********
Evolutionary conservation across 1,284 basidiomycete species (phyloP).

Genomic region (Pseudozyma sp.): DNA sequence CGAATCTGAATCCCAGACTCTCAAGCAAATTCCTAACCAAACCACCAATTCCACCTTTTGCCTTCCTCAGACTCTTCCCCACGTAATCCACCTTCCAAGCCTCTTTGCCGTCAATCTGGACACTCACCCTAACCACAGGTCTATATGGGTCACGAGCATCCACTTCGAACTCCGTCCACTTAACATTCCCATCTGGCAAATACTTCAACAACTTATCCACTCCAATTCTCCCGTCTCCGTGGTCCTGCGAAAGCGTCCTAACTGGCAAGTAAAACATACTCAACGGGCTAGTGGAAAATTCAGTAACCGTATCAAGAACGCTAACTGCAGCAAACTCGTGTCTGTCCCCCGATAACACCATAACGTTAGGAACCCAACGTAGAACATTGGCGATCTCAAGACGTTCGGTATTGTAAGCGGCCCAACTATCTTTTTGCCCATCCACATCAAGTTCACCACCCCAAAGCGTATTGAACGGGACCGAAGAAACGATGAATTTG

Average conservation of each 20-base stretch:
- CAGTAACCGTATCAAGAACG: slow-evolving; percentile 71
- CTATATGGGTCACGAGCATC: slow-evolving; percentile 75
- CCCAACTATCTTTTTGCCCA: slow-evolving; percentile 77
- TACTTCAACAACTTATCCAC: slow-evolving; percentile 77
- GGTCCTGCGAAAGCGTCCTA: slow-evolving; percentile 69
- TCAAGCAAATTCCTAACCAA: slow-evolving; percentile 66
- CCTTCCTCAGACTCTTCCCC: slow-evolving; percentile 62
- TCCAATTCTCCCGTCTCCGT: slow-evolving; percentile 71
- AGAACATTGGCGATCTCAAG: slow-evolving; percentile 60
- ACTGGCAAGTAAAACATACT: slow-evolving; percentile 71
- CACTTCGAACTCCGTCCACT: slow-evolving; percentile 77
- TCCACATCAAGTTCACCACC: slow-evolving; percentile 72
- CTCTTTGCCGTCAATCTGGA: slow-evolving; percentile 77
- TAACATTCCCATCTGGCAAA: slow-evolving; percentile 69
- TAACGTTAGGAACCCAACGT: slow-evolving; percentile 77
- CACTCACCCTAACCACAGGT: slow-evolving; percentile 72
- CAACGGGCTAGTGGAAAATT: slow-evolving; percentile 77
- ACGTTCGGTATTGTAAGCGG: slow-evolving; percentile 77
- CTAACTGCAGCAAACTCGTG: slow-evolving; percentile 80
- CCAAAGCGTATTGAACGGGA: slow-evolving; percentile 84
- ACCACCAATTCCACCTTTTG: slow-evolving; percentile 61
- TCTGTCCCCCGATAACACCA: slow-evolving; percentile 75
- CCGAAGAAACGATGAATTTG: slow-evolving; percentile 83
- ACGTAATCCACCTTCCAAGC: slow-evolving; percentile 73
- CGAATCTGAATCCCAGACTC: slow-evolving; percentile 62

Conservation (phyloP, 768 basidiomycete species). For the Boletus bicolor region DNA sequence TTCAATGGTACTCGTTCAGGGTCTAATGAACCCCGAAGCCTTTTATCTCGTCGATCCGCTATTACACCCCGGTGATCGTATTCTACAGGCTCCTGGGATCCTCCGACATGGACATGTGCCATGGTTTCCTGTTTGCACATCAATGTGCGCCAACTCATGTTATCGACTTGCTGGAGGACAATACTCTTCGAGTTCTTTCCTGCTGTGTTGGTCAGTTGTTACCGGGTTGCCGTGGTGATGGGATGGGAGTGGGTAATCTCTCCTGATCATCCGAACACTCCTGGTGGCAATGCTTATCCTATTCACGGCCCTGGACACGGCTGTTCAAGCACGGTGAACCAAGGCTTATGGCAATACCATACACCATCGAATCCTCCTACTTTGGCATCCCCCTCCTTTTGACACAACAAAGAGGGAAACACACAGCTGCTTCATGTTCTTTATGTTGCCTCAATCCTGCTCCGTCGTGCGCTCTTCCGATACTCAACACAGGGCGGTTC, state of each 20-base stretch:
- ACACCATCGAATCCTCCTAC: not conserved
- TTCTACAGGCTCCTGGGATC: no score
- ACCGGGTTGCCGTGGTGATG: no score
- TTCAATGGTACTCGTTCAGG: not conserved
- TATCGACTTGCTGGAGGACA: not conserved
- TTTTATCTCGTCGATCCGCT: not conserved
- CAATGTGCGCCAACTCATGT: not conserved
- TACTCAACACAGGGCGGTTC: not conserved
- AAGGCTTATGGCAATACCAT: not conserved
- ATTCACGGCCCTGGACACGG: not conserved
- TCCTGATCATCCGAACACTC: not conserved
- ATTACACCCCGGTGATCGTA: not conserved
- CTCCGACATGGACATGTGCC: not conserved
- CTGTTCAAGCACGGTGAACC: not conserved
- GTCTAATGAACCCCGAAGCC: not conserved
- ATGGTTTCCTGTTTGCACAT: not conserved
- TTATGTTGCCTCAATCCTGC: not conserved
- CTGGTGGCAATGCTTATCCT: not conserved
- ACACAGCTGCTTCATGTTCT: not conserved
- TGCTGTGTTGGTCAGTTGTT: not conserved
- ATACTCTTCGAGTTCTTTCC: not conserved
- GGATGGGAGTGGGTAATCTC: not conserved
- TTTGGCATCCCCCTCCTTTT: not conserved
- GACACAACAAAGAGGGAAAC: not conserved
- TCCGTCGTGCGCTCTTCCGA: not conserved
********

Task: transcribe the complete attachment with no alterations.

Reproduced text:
Evolutionary conservation across 1,284 basidiomycete species (phyloP).

Genomic region (Pseudozyma sp.): DNA sequence CGAATCTGAATCCCAGACTCTCAAGCAAATTCCTAACCAAACCACCAATTCCACCTTTTGCCTTCCTCAGACTCTTCCCCACGTAATCCACCTTCCAAGCCTCTTTGCCGTCAATCTGGACACTCACCCTAACCACAGGTCTATATGGGTCACGAGCATCCACTTCGAACTCCGTCCACTTAACATTCCCATCTGGCAAATACTTCAACAACTTATCCACTCCAATTCTCCCGTCTCCGTGGTCCTGCGAAAGCGTCCTAACTGGCAAGTAAAACATACTCAACGGGCTAGTGGAAAATTCAGTAACCGTATCAAGAACGCTAACTGCAGCAAACTCGTGTCTGTCCCCCGATAACACCATAACGTTAGGAACCCAACGTAGAACATTGGCGATCTCAAGACGTTCGGTATTGTAAGCGGCCCAACTATCTTTTTGCCCATCCACATCAAGTTCACCACCCCAAAGCGTATTGAACGGGACCGAAGAAACGATGAATTTG

Average conservation of each 20-base stretch:
- CAGTAACCGTATCAAGAACG: slow-evolving; percentile 71
- CTATATGGGTCACGAGCATC: slow-evolving; percentile 75
- CCCAACTATCTTTTTGCCCA: slow-evolving; percentile 77
- TACTTCAACAACTTATCCAC: slow-evolving; percentile 77
- GGTCCTGCGAAAGCGTCCTA: slow-evolving; percentile 69
- TCAAGCAAATTCCTAACCAA: slow-evolving; percentile 66
- CCTTCCTCAGACTCTTCCCC: slow-evolving; percentile 62
- TCCAATTCTCCCGTCTCCGT: slow-evolving; percentile 71
- AGAACATTGGCGATCTCAAG: slow-evolving; percentile 60
- ACTGGCAAGTAAAACATACT: slow-evolving; percentile 71
- CACTTCGAACTCCGTCCACT: slow-evolving; percentile 77
- TCCACATCAAGTTCACCACC: slow-evolving; percentile 72
- CTCTTTGCCGTCAATCTGGA: slow-evolving; percentile 77
- TAACATTCCCATCTGGCAAA: slow-evolving; percentile 69
- TAACGTTAGGAACCCAACGT: slow-evolving; percentile 77
- CACTCACCCTAACCACAGGT: slow-evolving; percentile 72
- CAACGGGCTAGTGGAAAATT: slow-evolving; percentile 77
- ACGTTCGGTATTGTAAGCGG: slow-evolving; percentile 77
- CTAACTGCAGCAAACTCGTG: slow-evolving; percentile 80
- CCAAAGCGTATTGAACGGGA: slow-evolving; percentile 84
- ACCACCAATTCCACCTTTTG: slow-evolving; percentile 61
- TCTGTCCCCCGATAACACCA: slow-evolving; percentile 75
- CCGAAGAAACGATGAATTTG: slow-evolving; percentile 83
- ACGTAATCCACCTTCCAAGC: slow-evolving; percentile 73
- CGAATCTGAATCCCAGACTC: slow-evolving; percentile 62

Conservation (phyloP, 768 basidiomycete species). For the Boletus bicolor region DNA sequence TTCAATGGTACTCGTTCAGGGTCTAATGAACCCCGAAGCCTTTTATCTCGTCGATCCGCTATTACACCCCGGTGATCGTATTCTACAGGCTCCTGGGATCCTCCGACATGGACATGTGCCATGGTTTCCTGTTTGCACATCAATGTGCGCCAACTCATGTTATCGACTTGCTGGAGGACAATACTCTTCGAGTTCTTTCCTGCTGTGTTGGTCAGTTGTTACCGGGTTGCCGTGGTGATGGGATGGGAGTGGGTAATCTCTCCTGATCATCCGAACACTCCTGGTGGCAATGCTTATCCTATTCACGGCCCTGGACACGGCTGTTCAAGCACGGTGAACCAAGGCTTATGGCAATACCATACACCATCGAATCCTCCTACTTTGGCATCCCCCTCCTTTTGACACAACAAAGAGGGAAACACACAGCTGCTTCATGTTCTTTATGTTGCCTCAATCCTGCTCCGTCGTGCGCTCTTCCGATACTCAACACAGGGCGGTTC, state of each 20-base stretch:
- ACACCATCGAATCCTCCTAC: not conserved
- TTCTACAGGCTCCTGGGATC: no score
- ACCGGGTTGCCGTGGTGATG: no score
- TTCAATGGTACTCGTTCAGG: not conserved
- TATCGACTTGCTGGAGGACA: not conserved
- TTTTATCTCGTCGATCCGCT: not conserved
- CAATGTGCGCCAACTCATGT: not conserved
- TACTCAACACAGGGCGGTTC: not conserved
- AAGGCTTATGGCAATACCAT: not conserved
- ATTCACGGCCCTGGACACGG: not conserved
- TCCTGATCATCCGAACACTC: not conserved
- ATTACACCCCGGTGATCGTA: not conserved
- CTCCGACATGGACATGTGCC: not conserved
- CTGTTCAAGCACGGTGAACC: not conserved
- GTCTAATGAACCCCGAAGCC: not conserved
- ATGGTTTCCTGTTTGCACAT: not conserved
- TTATGTTGCCTCAATCCTGC: not conserved
- CTGGTGGCAATGCTTATCCT: not conserved
- ACACAGCTGCTTCATGTTCT: not conserved
- TGCTGTGTTGGTCAGTTGTT: not conserved
- ATACTCTTCGAGTTCTTTCC: not conserved
- GGATGGGAGTGGGTAATCTC: not conserved
- TTTGGCATCCCCCTCCTTTT: not conserved
- GACACAACAAAGAGGGAAAC: not conserved
- TCCGTCGTGCGCTCTTCCGA: not conserved